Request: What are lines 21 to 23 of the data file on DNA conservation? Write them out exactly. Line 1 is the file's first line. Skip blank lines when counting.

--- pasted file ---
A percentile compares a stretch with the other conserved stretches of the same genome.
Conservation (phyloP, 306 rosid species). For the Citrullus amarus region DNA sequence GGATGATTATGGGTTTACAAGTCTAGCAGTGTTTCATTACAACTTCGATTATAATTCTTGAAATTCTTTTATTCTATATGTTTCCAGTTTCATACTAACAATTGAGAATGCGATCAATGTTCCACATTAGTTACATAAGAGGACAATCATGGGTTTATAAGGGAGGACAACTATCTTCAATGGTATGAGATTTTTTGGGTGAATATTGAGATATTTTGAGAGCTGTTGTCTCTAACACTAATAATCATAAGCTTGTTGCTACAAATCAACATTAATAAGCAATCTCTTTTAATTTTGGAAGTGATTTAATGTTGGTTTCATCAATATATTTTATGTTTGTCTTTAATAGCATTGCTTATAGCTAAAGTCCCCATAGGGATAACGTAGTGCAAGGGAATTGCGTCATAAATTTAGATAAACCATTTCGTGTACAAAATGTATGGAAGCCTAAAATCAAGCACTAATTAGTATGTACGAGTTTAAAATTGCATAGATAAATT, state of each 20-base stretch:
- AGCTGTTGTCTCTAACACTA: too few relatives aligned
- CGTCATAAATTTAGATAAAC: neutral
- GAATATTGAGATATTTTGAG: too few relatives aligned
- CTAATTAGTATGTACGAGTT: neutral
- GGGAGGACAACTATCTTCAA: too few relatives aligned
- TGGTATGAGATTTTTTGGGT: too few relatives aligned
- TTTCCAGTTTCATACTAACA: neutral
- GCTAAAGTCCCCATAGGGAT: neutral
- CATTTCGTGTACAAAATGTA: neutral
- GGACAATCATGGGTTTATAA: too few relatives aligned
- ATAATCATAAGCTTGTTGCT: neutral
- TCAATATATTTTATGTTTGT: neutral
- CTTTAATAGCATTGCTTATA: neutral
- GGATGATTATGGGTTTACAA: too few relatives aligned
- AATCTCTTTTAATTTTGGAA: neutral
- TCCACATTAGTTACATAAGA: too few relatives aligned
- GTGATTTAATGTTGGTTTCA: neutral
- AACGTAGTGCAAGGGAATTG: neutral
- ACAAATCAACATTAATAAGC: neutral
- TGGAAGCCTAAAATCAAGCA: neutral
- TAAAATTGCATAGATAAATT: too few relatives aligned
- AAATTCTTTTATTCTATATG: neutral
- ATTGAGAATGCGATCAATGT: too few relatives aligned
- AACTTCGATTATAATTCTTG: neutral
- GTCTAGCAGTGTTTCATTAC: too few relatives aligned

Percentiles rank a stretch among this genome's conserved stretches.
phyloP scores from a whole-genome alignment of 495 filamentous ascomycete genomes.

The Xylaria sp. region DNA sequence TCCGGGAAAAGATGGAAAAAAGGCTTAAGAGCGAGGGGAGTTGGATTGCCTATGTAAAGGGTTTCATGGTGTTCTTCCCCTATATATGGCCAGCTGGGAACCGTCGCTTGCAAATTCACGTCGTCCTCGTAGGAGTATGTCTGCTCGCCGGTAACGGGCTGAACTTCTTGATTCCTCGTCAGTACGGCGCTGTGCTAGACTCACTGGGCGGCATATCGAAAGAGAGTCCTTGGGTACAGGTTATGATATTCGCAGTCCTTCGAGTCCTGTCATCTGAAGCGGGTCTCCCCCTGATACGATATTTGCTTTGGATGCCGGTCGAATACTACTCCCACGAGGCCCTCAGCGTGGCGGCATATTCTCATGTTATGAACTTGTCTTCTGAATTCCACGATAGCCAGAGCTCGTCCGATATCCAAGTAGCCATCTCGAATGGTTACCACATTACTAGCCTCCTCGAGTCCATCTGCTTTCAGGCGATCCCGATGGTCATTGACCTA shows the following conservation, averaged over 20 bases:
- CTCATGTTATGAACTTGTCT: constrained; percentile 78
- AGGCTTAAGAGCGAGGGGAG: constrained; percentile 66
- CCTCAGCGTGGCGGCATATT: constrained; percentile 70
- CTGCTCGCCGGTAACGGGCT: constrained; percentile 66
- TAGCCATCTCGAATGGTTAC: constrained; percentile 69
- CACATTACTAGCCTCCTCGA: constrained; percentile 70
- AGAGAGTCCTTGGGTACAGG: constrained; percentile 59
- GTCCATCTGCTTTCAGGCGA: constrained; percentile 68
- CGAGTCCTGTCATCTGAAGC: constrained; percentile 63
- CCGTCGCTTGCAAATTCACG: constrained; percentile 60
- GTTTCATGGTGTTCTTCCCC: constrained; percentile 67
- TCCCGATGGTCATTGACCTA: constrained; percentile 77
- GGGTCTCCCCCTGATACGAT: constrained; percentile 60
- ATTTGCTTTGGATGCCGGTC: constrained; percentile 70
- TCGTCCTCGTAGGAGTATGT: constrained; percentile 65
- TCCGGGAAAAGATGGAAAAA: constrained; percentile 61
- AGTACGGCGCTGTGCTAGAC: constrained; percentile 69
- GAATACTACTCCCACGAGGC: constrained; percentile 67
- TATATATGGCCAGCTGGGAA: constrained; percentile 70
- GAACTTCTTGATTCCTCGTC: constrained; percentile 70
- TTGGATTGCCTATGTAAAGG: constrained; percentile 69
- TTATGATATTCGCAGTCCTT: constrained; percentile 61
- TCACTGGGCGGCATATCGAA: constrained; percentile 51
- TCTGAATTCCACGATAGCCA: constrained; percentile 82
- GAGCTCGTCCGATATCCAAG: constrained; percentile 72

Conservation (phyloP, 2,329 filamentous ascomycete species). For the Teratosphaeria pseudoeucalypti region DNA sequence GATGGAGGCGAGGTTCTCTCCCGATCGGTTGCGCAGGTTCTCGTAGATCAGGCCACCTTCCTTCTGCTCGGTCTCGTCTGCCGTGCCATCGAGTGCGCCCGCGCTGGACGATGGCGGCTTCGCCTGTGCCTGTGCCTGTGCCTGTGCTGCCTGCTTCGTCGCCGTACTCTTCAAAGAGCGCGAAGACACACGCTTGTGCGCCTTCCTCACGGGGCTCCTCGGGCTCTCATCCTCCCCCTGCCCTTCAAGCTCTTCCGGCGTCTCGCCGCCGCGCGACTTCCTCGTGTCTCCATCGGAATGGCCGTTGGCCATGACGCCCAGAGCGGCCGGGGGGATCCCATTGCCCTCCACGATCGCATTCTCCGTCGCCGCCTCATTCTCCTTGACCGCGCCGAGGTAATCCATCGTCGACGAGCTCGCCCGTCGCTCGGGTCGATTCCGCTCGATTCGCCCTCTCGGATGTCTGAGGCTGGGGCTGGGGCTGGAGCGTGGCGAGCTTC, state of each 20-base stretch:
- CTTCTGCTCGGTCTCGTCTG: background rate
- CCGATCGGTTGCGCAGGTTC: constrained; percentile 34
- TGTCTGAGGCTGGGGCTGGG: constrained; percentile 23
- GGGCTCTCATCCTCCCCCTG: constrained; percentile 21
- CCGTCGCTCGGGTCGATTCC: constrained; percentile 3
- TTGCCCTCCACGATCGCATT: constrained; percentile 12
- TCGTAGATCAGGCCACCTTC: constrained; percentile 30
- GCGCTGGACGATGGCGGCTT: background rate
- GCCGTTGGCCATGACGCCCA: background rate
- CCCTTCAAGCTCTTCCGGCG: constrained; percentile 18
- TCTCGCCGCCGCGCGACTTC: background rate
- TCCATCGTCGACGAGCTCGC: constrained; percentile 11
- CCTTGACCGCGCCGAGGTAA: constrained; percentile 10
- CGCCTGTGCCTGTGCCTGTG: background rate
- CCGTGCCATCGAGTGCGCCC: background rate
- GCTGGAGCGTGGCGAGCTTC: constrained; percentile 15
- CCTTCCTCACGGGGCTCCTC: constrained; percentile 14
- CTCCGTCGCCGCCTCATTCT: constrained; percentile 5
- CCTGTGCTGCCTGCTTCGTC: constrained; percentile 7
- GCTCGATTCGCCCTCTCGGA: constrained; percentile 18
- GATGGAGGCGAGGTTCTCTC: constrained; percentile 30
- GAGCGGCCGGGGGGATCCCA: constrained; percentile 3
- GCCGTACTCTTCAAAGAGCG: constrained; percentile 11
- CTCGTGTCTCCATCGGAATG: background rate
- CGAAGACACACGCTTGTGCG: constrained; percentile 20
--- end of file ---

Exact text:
- ACAAATCAACATTAATAAGC: neutral
- TGGAAGCCTAAAATCAAGCA: neutral
- TAAAATTGCATAGATAAATT: too few relatives aligned